The Shakespeare Conference: SHK 17.0991  Tuesday, 7 November 2006

From: 		Hardy M. Cook <This email address is being protected from spambots. You need JavaScript enabled to view it.>
Date: 		Tuesday, November 07, 2006
Subject: 	Judi Dench at Stratford


Judi Dench to Star at Stratford

Anyone who regards Shakespeare as a stuffy business must have performed 
something of a double-take when, halfway down the RSC's Complete Works 
programme, two little words appeared after Merry Wives.

This Christmas, with the Works project in full flow and the traditional 
festive production ruled out, the company stages only its second-ever 
'The Musical'. And in Dame Judi Dench they've roped one of the 
theatrical world's biggest stars into the fun.

Sir John Falstaff is in need of cash and decides to hedge his bets by 
courting the wealthy Mistress Ford and Mistress Page at the same time. 
But when they compare love-letters and see through the plan - with more 
than a little help from Mistress Quickly (Dench) - the riotous knight 
gets his just desserts.  Along the way, there will be eyebrow-raising 
twists, liberties taken with the text and at least one hoe down, 
explained associate director Gregory Doran. For him it all started with 
a song composer Paul Englishby wrote for a recent production of The 
Tamer Tamed, a response to The Taming of the Shrew, called The Woman 
Must Wear the Breeches.

Doran said: "I remember we started to think about other plays where 
music might play a bigger part. Then we did All's Well that Ends Well 
with Judi Dench and she loved Paul's music in that, so the germ of the 
idea appeared. Tamer Tamed became the initial inspiration - a sort of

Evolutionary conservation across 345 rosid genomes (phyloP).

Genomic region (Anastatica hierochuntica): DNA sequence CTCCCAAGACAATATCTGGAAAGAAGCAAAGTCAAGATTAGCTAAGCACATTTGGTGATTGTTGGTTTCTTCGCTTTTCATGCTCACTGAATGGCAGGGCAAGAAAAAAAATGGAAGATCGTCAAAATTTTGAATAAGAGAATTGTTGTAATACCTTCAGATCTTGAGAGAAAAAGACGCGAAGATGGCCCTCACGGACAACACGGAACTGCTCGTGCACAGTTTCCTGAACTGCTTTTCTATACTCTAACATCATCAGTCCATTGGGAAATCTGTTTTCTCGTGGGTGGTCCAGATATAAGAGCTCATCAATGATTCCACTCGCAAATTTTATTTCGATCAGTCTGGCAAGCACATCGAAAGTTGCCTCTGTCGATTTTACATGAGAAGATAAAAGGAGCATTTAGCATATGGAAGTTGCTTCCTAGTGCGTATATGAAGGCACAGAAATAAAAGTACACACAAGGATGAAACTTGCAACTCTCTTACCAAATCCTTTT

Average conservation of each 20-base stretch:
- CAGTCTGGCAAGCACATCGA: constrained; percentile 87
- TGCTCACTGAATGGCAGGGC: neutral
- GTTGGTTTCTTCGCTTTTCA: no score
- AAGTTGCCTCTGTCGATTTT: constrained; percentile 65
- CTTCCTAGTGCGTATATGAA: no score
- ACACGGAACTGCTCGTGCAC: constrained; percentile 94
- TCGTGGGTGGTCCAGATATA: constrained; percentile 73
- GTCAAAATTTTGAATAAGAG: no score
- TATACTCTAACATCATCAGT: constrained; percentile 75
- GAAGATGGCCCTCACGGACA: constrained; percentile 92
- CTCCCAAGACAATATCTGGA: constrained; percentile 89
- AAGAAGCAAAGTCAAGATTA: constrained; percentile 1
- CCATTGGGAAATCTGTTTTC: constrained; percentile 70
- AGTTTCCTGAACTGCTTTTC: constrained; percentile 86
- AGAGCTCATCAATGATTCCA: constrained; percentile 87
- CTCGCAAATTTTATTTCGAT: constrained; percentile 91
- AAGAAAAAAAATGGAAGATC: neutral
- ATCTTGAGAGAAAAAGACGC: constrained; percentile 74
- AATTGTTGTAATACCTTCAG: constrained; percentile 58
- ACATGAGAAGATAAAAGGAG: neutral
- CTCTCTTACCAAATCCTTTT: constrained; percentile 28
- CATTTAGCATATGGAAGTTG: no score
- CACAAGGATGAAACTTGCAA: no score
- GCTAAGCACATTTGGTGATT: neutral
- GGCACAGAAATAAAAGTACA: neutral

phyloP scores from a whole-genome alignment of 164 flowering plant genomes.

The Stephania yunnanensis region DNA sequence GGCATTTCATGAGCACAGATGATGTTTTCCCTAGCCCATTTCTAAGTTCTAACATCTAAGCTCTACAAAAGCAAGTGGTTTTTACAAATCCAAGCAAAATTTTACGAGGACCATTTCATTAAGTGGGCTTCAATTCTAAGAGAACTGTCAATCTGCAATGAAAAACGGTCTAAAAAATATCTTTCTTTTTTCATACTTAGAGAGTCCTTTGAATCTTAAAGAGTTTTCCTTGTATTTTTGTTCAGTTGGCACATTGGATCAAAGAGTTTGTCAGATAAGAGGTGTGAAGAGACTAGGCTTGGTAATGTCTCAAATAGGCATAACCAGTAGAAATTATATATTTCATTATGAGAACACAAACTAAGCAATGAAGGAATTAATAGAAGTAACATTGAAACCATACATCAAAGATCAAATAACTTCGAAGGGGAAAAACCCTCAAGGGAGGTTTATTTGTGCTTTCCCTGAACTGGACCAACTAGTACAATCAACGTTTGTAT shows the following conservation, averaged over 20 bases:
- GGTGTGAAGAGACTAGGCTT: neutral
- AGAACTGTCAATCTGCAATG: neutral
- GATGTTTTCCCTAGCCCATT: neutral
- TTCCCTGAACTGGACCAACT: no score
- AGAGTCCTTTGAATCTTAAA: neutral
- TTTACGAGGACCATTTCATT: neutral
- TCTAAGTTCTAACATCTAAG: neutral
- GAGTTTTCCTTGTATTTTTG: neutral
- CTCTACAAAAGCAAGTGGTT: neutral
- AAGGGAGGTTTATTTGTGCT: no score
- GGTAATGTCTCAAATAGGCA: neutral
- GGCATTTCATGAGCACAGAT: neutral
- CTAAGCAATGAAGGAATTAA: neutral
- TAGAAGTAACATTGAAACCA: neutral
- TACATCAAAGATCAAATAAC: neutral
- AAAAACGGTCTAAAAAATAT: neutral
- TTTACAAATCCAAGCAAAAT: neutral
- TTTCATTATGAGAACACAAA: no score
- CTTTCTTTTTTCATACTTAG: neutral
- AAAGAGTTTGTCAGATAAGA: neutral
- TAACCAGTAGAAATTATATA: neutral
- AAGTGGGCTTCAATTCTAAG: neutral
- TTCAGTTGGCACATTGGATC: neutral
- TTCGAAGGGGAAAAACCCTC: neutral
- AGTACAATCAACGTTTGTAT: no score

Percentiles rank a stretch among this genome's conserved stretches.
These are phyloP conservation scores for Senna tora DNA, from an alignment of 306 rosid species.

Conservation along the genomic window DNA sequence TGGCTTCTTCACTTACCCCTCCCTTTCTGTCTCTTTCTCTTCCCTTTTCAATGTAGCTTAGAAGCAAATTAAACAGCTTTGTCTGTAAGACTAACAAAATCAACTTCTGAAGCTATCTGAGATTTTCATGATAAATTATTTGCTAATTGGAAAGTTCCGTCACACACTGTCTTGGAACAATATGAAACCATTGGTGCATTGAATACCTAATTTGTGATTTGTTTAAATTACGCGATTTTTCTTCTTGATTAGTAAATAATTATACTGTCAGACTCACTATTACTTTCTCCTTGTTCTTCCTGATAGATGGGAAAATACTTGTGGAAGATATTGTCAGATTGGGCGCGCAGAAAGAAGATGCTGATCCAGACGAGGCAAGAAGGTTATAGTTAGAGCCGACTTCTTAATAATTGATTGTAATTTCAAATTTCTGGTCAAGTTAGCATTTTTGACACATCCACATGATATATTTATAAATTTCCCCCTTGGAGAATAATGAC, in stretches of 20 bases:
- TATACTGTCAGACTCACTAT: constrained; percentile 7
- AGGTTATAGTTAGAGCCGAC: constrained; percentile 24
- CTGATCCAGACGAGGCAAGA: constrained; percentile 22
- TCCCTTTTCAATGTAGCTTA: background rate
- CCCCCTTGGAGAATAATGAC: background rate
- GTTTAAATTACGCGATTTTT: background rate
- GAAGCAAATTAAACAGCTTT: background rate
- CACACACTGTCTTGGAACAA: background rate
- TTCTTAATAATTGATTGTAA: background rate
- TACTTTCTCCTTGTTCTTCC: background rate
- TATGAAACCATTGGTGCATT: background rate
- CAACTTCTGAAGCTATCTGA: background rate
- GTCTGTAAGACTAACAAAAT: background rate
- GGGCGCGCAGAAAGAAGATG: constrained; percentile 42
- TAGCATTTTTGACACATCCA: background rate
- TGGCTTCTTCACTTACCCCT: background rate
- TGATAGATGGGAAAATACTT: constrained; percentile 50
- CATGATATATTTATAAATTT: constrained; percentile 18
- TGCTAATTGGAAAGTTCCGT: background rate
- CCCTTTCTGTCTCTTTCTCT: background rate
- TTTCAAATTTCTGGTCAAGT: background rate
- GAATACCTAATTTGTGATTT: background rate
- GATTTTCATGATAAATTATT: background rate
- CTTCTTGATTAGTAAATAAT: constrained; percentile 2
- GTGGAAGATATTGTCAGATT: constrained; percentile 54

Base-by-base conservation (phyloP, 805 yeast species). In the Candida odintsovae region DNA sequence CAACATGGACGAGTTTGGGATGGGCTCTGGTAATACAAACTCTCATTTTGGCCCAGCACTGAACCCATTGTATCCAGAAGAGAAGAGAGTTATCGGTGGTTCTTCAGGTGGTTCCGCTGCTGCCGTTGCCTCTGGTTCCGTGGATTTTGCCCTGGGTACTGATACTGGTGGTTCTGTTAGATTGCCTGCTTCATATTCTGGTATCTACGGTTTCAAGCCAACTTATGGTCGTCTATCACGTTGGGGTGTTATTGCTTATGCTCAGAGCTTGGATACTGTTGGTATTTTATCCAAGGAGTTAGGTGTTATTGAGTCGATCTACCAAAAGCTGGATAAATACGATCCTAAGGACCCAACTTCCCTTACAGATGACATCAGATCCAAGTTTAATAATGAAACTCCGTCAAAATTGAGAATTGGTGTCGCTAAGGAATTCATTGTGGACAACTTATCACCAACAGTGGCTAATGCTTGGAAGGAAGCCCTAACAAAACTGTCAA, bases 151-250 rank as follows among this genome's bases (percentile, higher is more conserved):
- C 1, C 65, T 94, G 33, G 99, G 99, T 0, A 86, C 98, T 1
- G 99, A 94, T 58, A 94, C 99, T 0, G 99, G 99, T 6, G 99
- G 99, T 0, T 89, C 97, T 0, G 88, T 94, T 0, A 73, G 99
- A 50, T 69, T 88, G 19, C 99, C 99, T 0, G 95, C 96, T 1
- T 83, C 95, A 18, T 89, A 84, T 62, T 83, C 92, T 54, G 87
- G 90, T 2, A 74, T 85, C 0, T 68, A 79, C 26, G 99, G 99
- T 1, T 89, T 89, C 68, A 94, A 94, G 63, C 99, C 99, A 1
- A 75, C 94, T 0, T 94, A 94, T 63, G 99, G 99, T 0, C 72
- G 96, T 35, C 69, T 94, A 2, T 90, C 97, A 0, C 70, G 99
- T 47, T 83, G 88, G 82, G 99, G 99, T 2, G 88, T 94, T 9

mix of country and western and some softer ballads. Without giving too 
much away we are hoping the setting will at first seem quite 
traditional, as in Merrie Olde Englande, but with several anarchic twists."

Doran explained how Merry Wives was the perfect candidate for the 
makeover. He added: "It was written in two weeks by Shakespeare in 
response to a request by Queen Elizabeth, who wanted to see a play where 
Falstaff is in love. This meant it has always been seen as entertainment 
as much as a classic play, and therefore lends itself to 'versions' of 
all sorts.

"It's also one of the longest comedies and not known for its great 
poetry - so in this version there are some scenes which are sung through 
with no dialogue at all, for example the Buck Basket scene. Songs have 
been added to enhance the comedy or beef up relationships, but whilst 
adapting I have noticed there is certainly a lot of the original text left."

For trooper Dame Judi, meanwhile, the whole thing is "just the next job, 
really". It's not as if she can't 'do' song and dance - after all she's 
been Sally Bowles in Cabaret and was Adriana the last time the RSC went 
a bit musical, with Trevor Nunn and Guy Woolfenden's The Comedy of 
Errors in 1976.  She added: "That's the life of an actor - you can go 
from doing Hamlet to a light comedy or musical and it's all in the same 
spectrum. You still have to be that character and tell that story. I 
remember Hal Prince, who directed me in Cabaret, saying to me 'you 
shouldn't have to stop to sing a song in a musical; it should be a 
logical step that takes you onto the next stage of the story, not 
embroidered on'. I've never forgotten that - I think it's a really good 
tip." She felt the unusual version might help hook a younger audience on 
Shakespeare, adding: "I know that after we did the musical version of 
Comedy of Errors quite a few came back to see other things at the RSC as 
a result. It really depends on how well we do it. There is nothing more 
off-putting to audiences new to theatre than seeing a bad production - 
so we had better make a good job of it!"

RSC debutant Simon Callow will take over from Desmond Barrit in the role 
of Falstaff, after the latter suffered a foot injury, it has been 

Merry Wives The Musical opens at the Royal Shakespeare Theatre on 
December 2, and runs until February 10. Contact the RSC box office on 
0870 609110.


S H A K S P E R: The Global Shakespeare Discussion List
Hardy M. Cook, This email address is being protected from spambots. You need JavaScript enabled to view it.
The S H A K S P E R Web Site <http://www.shaksper.net>

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